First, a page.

You May Like

India PM Modi's party distances itself from religious conversions

BJP under fire for being slow to rein in hardline affiliate groups allegedly trying to promote a Hindu-dominant agenda by luring Muslims and Christians to convert to Hinduism More

Anti-Whaling Group Found in Contempt of Court

Radical environmentalists who threw acid and smoke bombs at Japanese whalers in the waters off Antarctica continue their campaign to disrupt Japan's annual whale hunt More

UN's Ban Urges End to Discrimination Against Ebola Workers

Ban was speaking in Guinea on the second day of a whistle-stop tour aimed at thanking healthcare workers of the countries at the heart of the epidemic More

Featured Videos

Your JavaScript is turned off or you have an old version of Adobe's Flash Player. Get the latest Flash player.
Sudan School Becomes Target of Aerial Attacksi
X
December 19, 2014 12:45 AM
The school dropout rate is at an all-time high in Sudan's South Kordofan state because many schools have been destroyed during the three-year civil war between the government and SPLA-N rebel forces. Adam Bailes visited Sudan's Nuba Mountains' region and reports many children are simply too scared to go to school
Video

Video Sudan School Becomes Target of Aerial Attacks

The school dropout rate is at an all-time high in Sudan's South Kordofan state because many schools have been destroyed during the three-year civil war between the government and SPLA-N rebel forces. Adam Bailes visited Sudan's Nuba Mountains' region and reports many children are simply too scared to go to school
Video

Video VOA Reporter Tours Devastated Peshawar School

Islamist militants wearing military uniforms and strapped with explosives attacked a military run school Tuesday in the northwestern Pakistani city of Peshawar. At least 141 people were killed in the horrific attack, most of them young students. VOA reporter Ayaz Gul visited the devastated school and attended the funeral of the principal who courageously tried to save her students from the deadly attack.
Video

Video Nigerians Fleeing Boko Haram Languish in Camp Near Capital

In its five-year effort to impose Islamic law in northeastern Nigeria, the Boko Haram extremist group has killed thousands of people and forced hundreds of thousands to flee. Some of those who ran for their lives now live in squalor on the edges of the capital, Abuja. Chris Stein reports for VOA.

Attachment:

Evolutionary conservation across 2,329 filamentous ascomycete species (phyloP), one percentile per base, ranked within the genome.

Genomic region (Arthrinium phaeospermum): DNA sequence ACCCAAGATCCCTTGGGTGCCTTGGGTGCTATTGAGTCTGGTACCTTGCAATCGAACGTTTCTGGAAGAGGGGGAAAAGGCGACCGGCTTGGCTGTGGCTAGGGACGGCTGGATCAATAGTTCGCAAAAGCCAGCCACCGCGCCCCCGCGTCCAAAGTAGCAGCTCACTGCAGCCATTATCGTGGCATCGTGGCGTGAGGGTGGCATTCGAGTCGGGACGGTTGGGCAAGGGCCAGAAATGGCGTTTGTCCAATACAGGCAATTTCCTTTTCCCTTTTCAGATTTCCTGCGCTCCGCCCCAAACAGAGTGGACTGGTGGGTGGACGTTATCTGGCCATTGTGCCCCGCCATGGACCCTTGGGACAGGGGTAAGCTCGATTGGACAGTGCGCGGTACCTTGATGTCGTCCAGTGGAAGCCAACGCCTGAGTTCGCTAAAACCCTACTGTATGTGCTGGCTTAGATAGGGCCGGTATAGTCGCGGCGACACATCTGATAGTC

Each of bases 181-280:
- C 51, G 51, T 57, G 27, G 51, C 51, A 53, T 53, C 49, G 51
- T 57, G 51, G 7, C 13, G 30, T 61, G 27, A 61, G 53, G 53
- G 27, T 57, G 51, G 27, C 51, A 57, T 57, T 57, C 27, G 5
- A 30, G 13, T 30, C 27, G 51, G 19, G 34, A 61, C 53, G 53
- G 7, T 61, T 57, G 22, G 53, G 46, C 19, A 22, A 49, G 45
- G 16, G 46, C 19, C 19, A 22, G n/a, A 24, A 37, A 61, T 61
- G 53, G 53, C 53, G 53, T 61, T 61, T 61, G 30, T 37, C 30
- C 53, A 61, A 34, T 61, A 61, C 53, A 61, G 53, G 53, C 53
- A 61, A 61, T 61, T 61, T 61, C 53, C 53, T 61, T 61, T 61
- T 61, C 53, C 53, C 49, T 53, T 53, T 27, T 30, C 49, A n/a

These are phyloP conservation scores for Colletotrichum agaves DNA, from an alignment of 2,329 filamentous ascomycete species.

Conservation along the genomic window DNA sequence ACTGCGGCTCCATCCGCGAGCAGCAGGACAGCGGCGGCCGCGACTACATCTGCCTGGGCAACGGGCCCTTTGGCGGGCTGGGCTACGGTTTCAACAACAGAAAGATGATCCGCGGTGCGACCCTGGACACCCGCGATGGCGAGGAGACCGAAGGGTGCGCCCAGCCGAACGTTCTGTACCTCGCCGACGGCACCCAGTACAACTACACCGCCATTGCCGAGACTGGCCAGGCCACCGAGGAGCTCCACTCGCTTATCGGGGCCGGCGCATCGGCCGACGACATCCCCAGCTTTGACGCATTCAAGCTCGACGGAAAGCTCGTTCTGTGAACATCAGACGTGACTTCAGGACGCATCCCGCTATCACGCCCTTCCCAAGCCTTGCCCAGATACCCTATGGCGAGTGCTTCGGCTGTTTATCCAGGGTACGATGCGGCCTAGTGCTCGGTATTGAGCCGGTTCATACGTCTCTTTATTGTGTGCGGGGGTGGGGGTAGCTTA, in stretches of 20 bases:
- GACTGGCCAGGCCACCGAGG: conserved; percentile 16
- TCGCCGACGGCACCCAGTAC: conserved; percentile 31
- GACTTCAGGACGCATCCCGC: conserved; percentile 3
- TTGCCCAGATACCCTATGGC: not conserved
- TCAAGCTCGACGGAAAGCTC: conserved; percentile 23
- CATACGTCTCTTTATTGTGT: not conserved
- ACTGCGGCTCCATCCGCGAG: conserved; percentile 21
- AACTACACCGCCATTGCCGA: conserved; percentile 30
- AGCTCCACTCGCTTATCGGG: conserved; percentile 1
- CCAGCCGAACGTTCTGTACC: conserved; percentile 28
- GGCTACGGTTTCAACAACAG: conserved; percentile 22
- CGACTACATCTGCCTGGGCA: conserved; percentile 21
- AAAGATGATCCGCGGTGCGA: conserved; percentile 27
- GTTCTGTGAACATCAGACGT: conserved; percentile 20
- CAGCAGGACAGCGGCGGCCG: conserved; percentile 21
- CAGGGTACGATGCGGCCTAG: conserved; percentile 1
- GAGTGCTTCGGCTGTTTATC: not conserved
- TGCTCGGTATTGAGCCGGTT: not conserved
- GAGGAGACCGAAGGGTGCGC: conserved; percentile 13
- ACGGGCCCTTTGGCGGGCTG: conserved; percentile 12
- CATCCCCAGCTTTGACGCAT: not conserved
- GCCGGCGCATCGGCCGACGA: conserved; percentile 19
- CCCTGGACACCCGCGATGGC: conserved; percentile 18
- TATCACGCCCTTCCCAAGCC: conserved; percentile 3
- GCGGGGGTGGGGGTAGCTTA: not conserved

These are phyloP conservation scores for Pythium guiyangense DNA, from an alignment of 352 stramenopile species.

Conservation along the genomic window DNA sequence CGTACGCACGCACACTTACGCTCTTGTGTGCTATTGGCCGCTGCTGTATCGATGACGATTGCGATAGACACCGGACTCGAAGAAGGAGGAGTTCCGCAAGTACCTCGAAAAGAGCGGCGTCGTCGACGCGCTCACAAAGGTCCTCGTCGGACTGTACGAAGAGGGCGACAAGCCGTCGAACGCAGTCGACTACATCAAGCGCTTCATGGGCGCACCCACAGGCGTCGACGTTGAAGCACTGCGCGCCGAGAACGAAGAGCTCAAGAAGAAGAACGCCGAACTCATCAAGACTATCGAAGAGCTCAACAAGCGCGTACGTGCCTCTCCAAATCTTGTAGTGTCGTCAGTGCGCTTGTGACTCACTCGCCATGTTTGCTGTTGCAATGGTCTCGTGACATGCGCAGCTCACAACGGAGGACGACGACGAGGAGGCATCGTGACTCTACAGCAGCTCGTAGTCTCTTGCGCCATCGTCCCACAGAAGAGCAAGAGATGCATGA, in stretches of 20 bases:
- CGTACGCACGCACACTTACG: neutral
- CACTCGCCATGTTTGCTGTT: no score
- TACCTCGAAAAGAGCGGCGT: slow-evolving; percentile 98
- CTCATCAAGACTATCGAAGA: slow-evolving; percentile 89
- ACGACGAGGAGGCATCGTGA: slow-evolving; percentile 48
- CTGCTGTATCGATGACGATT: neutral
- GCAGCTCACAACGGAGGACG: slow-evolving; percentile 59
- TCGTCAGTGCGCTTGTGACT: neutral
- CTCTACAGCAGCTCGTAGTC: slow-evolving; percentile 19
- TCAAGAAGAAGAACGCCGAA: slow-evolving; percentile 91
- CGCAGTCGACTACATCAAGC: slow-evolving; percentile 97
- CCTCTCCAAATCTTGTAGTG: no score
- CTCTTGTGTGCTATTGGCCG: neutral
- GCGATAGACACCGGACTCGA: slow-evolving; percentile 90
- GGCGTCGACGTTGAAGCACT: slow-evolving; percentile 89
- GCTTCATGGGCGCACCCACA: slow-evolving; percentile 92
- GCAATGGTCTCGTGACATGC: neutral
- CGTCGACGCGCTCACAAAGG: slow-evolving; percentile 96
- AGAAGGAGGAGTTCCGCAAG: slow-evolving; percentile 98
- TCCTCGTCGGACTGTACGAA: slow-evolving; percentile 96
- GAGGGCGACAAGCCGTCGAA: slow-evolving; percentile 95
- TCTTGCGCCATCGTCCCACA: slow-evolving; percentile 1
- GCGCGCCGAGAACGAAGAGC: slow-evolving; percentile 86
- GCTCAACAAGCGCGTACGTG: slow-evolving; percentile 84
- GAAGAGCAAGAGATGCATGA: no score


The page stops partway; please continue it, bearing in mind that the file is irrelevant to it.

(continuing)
Video

Video Putin Says Russian Economy Will Emerge Stronger

Russian President Vladimir Putin has said his country's sinking economy will not only recover but also become stronger, despite falling oil prices and Western sanctions over Ukraine. VOA's Daniel Schearf reports.
Video

Video Detained Turkish Journalists Follow Teachings of US-Based Preacher

The Turkish government’s jailing of critical journalists has sparked international condemnation and is being seen as an effort to undermine the followers of an ailing Turkish preacher based in the United States. VOA religion reporter Jerome Socolovsky has more.
Video

Video ‘Anti-Islamization’ Marches Increase Tensions In Germany

Anti-immigrant rallies in Germany have been building in recent weeks, peaking Monday night in the city of Dresden where tens of thousands of people turned out to demonstrate against what they call the ‘Islamization’ of the West. Germany has offered asylum to more Syrian refugees than any other country, and this appears to have set off the protests. Henry Ridgwell reports from London.
Video

Video Aceh Rebuilt Decade After Tsunami, But Scars Remain

On December 26, 2004 there was an earthquake in the Indian Ocean so powerful it caused the Earth’s axis to wobble a few centimeters. Onshore on the island of Sumatra, the resulting tsunami was devastating. A decade later, VOA Correspondent Steve Herman reports from Banda Aceh, Indonesia, where although there is little remaining evidence of the physical devastation, the psychological scars among survivors remain.
Video

Video Refugees Living in Kenya Long for Peace in the Home Countries

Kenya is host to numerous refugees seeking safe haven from conflict. Immigrants from Somalia face challenges in their new lives in Kenya. Ahead of International Migrants Day (December 18) Lenny Ruvaga has more for VOA News from the Kenyan capital.

All About America

AppleAndroid

More Americas News

Tourism, Farm Groups See Bigger Business With Cuba

'We are the closest major food producer that Cuba has,' an American Farm Bureau Federation spokesman notes
More

Castro Lauds US Outreach, Says Cuba to Remain Communist

In speech to lawmakers, Cuba's president says economic reforms will be accelerated, yet changes will be gradual
More

Raul Castro Steps Out of Brother's Shadow With US Deal

Cuban president scores diplomatic triumph, surge in support with this week's deal that ends decades of hostility with United States
More

US Report: Immigration Officials' Apprehensions Rose in 2014

Apprehensions of Mexicans fall 14 percent; those of individuals from other countries, predominantly in Central America, rise 68 percent
More

Strife, Mutual Interests Mark Cuba-US Ties

Island nation was once a vacation destination for Americans; over years, many Cubans sought refuge across the Florida Straits
More

Video Miami Cubans Divided on New US Policy

While older, more conservative Cuban Americans have promoted anti-Castro political movement for years, younger generations say economically, it is time for change
More